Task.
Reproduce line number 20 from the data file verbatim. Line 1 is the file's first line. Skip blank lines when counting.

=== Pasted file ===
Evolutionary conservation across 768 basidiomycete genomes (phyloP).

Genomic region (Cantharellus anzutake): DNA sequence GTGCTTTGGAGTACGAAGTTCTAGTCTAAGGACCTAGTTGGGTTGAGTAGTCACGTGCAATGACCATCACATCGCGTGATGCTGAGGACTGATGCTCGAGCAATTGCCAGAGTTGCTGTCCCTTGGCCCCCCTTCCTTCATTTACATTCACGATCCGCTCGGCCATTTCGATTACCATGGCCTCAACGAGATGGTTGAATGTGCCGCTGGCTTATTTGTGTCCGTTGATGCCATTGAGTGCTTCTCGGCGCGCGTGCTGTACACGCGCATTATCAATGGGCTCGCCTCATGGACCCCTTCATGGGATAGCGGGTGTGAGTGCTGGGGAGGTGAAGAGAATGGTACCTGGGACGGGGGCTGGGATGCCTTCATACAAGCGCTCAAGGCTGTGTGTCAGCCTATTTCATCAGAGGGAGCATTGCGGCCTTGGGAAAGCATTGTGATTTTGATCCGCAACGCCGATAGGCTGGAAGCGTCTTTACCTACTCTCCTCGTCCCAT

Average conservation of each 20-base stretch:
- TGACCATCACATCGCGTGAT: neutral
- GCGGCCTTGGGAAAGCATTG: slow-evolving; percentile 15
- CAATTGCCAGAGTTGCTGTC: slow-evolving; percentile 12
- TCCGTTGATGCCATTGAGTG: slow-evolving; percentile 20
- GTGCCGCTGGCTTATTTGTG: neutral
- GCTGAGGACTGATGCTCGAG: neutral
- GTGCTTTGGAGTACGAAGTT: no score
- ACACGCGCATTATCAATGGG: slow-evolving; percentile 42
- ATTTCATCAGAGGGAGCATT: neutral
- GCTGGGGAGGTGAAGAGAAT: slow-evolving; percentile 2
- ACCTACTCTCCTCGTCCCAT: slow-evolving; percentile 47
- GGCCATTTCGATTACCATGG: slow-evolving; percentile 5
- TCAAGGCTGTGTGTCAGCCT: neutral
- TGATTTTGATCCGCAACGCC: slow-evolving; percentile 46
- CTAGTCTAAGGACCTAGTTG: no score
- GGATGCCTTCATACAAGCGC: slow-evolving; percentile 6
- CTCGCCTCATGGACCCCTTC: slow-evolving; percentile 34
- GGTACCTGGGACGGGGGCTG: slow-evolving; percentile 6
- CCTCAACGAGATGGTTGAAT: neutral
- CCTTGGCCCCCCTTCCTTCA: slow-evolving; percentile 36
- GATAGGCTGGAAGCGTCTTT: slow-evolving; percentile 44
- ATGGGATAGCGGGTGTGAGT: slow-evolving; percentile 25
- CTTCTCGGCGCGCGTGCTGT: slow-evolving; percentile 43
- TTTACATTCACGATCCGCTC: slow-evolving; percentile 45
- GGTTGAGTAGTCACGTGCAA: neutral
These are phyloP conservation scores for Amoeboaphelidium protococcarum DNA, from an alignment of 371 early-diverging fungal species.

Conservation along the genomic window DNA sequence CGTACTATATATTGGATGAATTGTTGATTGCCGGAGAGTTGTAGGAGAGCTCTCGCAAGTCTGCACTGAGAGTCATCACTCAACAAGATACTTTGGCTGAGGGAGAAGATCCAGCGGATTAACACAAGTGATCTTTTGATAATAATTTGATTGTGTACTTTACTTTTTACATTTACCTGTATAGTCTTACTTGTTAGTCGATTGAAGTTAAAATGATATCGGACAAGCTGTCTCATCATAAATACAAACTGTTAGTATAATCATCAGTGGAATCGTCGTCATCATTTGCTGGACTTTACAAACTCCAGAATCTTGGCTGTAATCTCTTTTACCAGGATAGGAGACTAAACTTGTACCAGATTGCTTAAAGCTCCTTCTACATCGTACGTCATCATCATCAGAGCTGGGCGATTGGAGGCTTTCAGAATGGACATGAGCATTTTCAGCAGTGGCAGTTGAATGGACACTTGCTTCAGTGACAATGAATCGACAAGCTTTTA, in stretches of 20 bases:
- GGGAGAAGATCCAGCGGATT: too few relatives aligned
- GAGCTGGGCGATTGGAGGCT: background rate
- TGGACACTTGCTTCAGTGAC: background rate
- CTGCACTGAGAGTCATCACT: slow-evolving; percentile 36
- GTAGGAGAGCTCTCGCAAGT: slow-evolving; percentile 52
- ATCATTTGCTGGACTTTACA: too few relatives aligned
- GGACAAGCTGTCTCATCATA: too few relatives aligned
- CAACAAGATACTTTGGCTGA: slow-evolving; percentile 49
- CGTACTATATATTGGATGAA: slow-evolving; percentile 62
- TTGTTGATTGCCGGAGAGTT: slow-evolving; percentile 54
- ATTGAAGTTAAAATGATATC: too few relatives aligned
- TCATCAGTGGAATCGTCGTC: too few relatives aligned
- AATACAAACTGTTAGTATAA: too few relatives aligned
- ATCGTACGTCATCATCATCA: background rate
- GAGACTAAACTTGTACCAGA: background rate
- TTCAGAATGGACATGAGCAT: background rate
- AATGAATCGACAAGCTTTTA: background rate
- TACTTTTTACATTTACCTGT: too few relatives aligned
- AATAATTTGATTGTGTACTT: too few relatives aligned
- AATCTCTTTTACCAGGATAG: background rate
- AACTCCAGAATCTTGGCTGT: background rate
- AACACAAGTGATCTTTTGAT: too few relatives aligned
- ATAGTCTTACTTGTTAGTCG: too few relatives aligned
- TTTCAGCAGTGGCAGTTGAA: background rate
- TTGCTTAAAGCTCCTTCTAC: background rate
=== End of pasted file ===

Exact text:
- CTCGCCTCATGGACCCCTTC: slow-evolving; percentile 34